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PSF photometry is one of the major ways to measure the flux of sources (detections) in PanSTARRS1 data. It is based on fitting a predefined analytical shape to the counts reported for each detection, and then applying a zero point conversion to the total object count rate thus obtained.
The current description is incomplete in some details, such as the degree of variation allowed in the PSF over a given warp, the exact definition of flux uncertainty, and the treatment of deviations ("residuals") from the chosen analytical formula.
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PSF Photometry
Obtained from fitting a predefined PSF form to pointsource images. all detections. The quality of the fit can help determine whether a source is indeed a point source, it is extededextended, or it is spurious. PSF photometry is performed on warps by a module called PSFPHOT and on stacks by PSPHOTSTACK. The result of the fit is reported in the Detection table (or StackDetection table for stacks). Values reported include flux, uncertainty, position, elliptical size, and quality parameters.
The PSF Model
The PSF model usually takes the form of an analytical function plus residuals. The fitted parameters and residuals vary with position, but are actually determined at 9 positions (in a regular 3x3 grid pattern) per skycell then interpolated to other positions.
Analytical functions tested include:
 GAUSS : exp (z)
 PGAUSS : (1 + z + z^{2}/2 + z^{3}/6)^{1}
 QGAUSS : (1 + kz + z^{2.25})^{1}
 RGAUSS : (1 + z + z^{k})^{1}
 PS1_V1 : (1 + kz + z^{1.67})^{1}
where z is the elliptical contour (akin to a radius squared):
 z = x^{2}/(2σ^{2}_{xx}) + y^{2}/(2σ^{2}_{yy}) + σ_{xy}XY
The PS1_V1 model is the current default value for PS1 analysis.
Variability over the image is formally represented as:
 PSF = F[dx,dy;ai(x,y)] + R0[dx,dy] + x Rx[dx,dy] + y Ry[dx,dy]
Existing documentation states that a global linear fit is performed in which the fluxes of all objects is fitted for simultaneously with the following considerations:
 Simultaneous fit of fluxes for all objects in the image
 Chisquare fit:
 χ^{2} = Σ(f_{i}  Σ (A_{j} F_{j)})^{2} W_{i} (i : pixels; j : objects)
 W_{i} – weighting function
 now constant (from mid2012), was inv variance
 using a constant weight removes a photometric bias found for faint sources
 minimization of A_{j} requires inversion of large square matrix
 N (number of objects) may be up to 100k
 but, highly diagonal, so inversion is actually fast
 ~ 1 second for 100k objects (unless they grow too large)
Unclear what constrains are placed on PSF parameters (other than flux) during the fitting.
How residuals are recorded and used to determine, e.g., aperture corrections is also unclear.
Photometric and astrometric parameters from PSF fitting
The Detection table contains the following parameters related to PSF photometry:
xPos  raw pixels  REAL  4  999  PSF x center location. 
yPos  raw pixels  REAL  4  999  PSF y center location. 
xPosErr  raw pixels  REAL  4  999  Error in PSF x center location.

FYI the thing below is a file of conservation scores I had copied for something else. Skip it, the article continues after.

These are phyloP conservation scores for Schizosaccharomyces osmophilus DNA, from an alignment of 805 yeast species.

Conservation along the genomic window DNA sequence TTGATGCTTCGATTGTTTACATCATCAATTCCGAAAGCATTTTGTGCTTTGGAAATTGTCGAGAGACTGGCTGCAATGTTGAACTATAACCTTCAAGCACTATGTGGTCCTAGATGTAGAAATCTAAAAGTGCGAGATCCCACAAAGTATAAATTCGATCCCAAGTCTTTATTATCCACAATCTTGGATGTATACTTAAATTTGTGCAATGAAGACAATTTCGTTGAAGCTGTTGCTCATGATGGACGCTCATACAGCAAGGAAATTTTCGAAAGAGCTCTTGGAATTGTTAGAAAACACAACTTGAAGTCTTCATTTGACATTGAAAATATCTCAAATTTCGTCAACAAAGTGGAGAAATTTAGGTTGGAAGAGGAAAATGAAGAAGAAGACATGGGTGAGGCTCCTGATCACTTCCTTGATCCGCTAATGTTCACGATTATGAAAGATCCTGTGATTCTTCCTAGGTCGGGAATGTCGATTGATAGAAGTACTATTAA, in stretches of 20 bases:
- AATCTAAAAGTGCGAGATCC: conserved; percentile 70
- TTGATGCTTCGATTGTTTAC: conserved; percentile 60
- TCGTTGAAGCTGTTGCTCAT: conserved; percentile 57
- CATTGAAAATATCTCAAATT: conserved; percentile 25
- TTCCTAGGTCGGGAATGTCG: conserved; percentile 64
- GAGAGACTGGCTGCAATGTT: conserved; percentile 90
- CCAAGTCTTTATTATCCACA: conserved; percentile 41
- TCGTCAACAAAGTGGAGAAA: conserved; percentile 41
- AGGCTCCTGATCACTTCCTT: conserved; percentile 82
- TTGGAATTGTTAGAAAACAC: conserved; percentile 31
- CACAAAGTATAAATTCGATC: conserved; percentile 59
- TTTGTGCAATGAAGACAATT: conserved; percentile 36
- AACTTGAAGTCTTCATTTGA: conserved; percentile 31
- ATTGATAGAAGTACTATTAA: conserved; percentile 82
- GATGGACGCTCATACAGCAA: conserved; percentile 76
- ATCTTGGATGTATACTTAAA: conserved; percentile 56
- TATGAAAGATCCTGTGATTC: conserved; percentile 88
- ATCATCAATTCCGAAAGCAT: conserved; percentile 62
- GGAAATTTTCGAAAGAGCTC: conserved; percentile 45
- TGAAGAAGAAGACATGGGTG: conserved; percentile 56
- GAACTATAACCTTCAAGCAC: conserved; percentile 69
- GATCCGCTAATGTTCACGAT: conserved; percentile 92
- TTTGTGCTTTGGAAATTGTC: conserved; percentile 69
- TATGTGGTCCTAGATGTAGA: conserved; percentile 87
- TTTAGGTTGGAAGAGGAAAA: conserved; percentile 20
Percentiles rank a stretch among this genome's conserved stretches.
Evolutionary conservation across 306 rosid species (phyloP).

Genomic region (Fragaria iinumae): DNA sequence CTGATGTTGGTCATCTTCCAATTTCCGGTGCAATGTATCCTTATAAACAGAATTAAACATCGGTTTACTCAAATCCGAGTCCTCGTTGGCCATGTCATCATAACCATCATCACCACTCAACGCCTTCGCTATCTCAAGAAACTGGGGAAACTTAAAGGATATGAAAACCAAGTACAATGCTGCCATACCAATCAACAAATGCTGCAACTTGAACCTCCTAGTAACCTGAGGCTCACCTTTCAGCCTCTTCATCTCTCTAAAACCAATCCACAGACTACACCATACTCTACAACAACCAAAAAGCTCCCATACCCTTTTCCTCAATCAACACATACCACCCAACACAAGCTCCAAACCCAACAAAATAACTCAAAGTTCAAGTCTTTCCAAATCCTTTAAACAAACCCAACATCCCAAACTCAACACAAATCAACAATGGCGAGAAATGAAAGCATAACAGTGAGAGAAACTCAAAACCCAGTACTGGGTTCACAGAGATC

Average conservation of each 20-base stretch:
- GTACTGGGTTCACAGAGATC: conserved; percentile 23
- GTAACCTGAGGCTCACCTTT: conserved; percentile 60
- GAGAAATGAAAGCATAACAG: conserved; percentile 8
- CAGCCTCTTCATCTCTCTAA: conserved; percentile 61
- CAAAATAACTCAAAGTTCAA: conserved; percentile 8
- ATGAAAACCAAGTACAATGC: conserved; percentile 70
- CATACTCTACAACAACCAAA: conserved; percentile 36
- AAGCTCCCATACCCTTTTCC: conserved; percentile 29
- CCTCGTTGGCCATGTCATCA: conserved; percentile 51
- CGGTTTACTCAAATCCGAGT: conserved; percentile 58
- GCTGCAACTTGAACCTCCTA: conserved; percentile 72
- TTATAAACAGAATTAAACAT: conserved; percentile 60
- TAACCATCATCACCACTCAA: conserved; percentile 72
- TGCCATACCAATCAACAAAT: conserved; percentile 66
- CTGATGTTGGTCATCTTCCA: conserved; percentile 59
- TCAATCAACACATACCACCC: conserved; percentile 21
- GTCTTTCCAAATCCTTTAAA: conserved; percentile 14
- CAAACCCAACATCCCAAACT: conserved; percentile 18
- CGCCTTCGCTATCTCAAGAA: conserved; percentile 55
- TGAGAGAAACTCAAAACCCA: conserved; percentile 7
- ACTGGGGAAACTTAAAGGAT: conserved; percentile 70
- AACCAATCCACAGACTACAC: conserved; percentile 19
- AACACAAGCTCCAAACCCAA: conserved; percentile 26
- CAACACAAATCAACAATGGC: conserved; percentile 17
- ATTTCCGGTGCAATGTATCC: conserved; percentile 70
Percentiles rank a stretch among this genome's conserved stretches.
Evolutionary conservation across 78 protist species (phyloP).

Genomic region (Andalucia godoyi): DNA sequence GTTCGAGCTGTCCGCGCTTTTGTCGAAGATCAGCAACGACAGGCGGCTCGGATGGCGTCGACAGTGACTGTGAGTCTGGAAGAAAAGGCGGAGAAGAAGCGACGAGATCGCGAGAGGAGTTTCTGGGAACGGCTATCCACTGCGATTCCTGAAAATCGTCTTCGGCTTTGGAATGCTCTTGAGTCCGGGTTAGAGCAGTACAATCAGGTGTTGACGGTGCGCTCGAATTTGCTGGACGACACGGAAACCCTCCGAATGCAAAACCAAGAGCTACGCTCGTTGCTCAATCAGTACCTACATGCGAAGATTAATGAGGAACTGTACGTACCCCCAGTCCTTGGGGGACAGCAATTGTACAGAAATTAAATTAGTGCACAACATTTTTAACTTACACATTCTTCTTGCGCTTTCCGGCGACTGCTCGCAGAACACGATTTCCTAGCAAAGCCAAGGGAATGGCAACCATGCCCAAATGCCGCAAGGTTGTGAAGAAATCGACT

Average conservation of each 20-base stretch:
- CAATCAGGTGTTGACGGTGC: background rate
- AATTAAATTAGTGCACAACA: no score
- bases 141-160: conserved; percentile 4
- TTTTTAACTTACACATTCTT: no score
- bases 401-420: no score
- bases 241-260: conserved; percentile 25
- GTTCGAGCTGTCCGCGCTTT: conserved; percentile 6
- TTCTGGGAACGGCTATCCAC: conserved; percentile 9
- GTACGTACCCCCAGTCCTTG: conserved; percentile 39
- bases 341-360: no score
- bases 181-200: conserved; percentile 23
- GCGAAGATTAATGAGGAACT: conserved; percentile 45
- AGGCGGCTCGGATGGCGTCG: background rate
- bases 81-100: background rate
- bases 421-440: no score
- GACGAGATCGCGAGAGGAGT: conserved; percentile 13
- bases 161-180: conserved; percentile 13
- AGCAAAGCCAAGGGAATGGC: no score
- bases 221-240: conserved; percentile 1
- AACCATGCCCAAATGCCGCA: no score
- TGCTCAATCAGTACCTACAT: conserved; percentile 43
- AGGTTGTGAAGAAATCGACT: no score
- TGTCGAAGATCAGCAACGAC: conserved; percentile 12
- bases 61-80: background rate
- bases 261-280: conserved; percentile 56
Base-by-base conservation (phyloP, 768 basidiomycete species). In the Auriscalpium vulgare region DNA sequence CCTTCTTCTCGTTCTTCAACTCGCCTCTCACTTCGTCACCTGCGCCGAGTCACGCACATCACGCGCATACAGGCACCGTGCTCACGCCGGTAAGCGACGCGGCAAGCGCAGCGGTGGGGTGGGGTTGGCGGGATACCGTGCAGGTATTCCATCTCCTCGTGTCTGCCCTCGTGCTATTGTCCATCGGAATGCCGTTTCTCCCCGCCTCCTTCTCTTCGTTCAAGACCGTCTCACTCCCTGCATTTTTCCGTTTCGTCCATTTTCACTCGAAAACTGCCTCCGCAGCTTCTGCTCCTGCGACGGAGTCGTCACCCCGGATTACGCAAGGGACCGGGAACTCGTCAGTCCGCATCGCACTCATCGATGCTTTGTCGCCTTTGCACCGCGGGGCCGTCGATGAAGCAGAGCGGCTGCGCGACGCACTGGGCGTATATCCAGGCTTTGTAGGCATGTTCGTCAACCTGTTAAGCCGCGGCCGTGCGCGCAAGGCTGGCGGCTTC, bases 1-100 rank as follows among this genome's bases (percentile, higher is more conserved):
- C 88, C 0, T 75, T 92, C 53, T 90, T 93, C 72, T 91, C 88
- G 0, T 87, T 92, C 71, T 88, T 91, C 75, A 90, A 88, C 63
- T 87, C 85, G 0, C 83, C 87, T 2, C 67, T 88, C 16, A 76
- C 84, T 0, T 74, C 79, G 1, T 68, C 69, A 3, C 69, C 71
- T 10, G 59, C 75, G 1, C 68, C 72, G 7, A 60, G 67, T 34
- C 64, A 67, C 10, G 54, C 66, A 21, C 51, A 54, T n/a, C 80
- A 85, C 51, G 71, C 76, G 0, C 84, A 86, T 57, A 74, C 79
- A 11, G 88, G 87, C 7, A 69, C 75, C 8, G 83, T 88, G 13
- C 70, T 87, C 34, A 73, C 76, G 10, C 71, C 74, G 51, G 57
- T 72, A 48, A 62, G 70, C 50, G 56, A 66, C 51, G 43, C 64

yPosErr  raw pixels  REAL  4  999  Error in PSF y center location. 
psfFlux  Janskys  REAL  4  999  Flux from PSF fit. 
psfFluxErr  Janskys  REAL  4  999  Error on flux from PSF fit. 
psfMajorFWHM  arcsec  REAL  4  999  PSF major axis FWHM. 
psfMinorFWHM  arcsec  REAL  4  999  PSF minor axis FWHM. 
psfTheta  degrees  REAL  4  999  PSF major axis orientation. 
psfCore  dimensionless  REAL  4  999  PSF core parameter k, where F = F0 / (1 + k r^2 + r^3.33). 
psfQf  dimensionless  REAL  4  999  PSF coverage factor. 
psfQfPerfect  dimensionless  REAL  4  999  PSF weighted fraction of pixels totally unmasked. 
psfChiSq  dimensionless  REAL  4  999  Reduced chi squared value of the PSF model fit. 
psfLikelihood  dimensionless  REAL  4  999  Likelihood that this detection is best fit by a PSF. 
This information was obtained from the Schema Browser at http://web01.psps.ifa.hawaii.edu/PSI/schema_browser.php?describeTable=Detection (requires PSPS login) after selecting SAS42PV3 in the PS1 Query Page. The STScI version is at http://plps3v.stsci.edu/PSI/schema_browser.php.
Note that psphot actually returns PSF_MAJOR and PSF_MINOR, whose relation to FWHM depends on the value of k for the PS1_V1 profile. For k=0, FWHM=PSF_MAJOR*2*sqrt(2)*pixel_size.
Details needed and questions
 Is a multiparameter fit used for each detection, or are the parameters (position, PSF shape) obtained from global fits (for PSF) and detection properties (position)? Above notes are not fully sufficient.
 How exactly is the flux error defined?
 How are the flags set?
Source of information
Most of the information contained here is based on the PS1 Guide:
http://ps1sc.ifa.hawaii.edu/PS1wiki/index.php/PS1Guide#The_PSF_model
Other relevant papers include:
http://adsabs.harvard.edu/abs/2007ASPC..364..153M
http://adsabs.harvard.edu/abs/2012ApJ...756..158S
http://adsabs.harvard.edu/abs/2012ApJ...750...99T
These papers provide good information on the calibration process  correction for airmass, reduction to a standard magnitude system, other instrumental effects, etc  but none describe explicitly (or even implicitly) how the *flux* itself is determined. If you are aware of such a paper, please add a comment or email stefano@stsci.edu.
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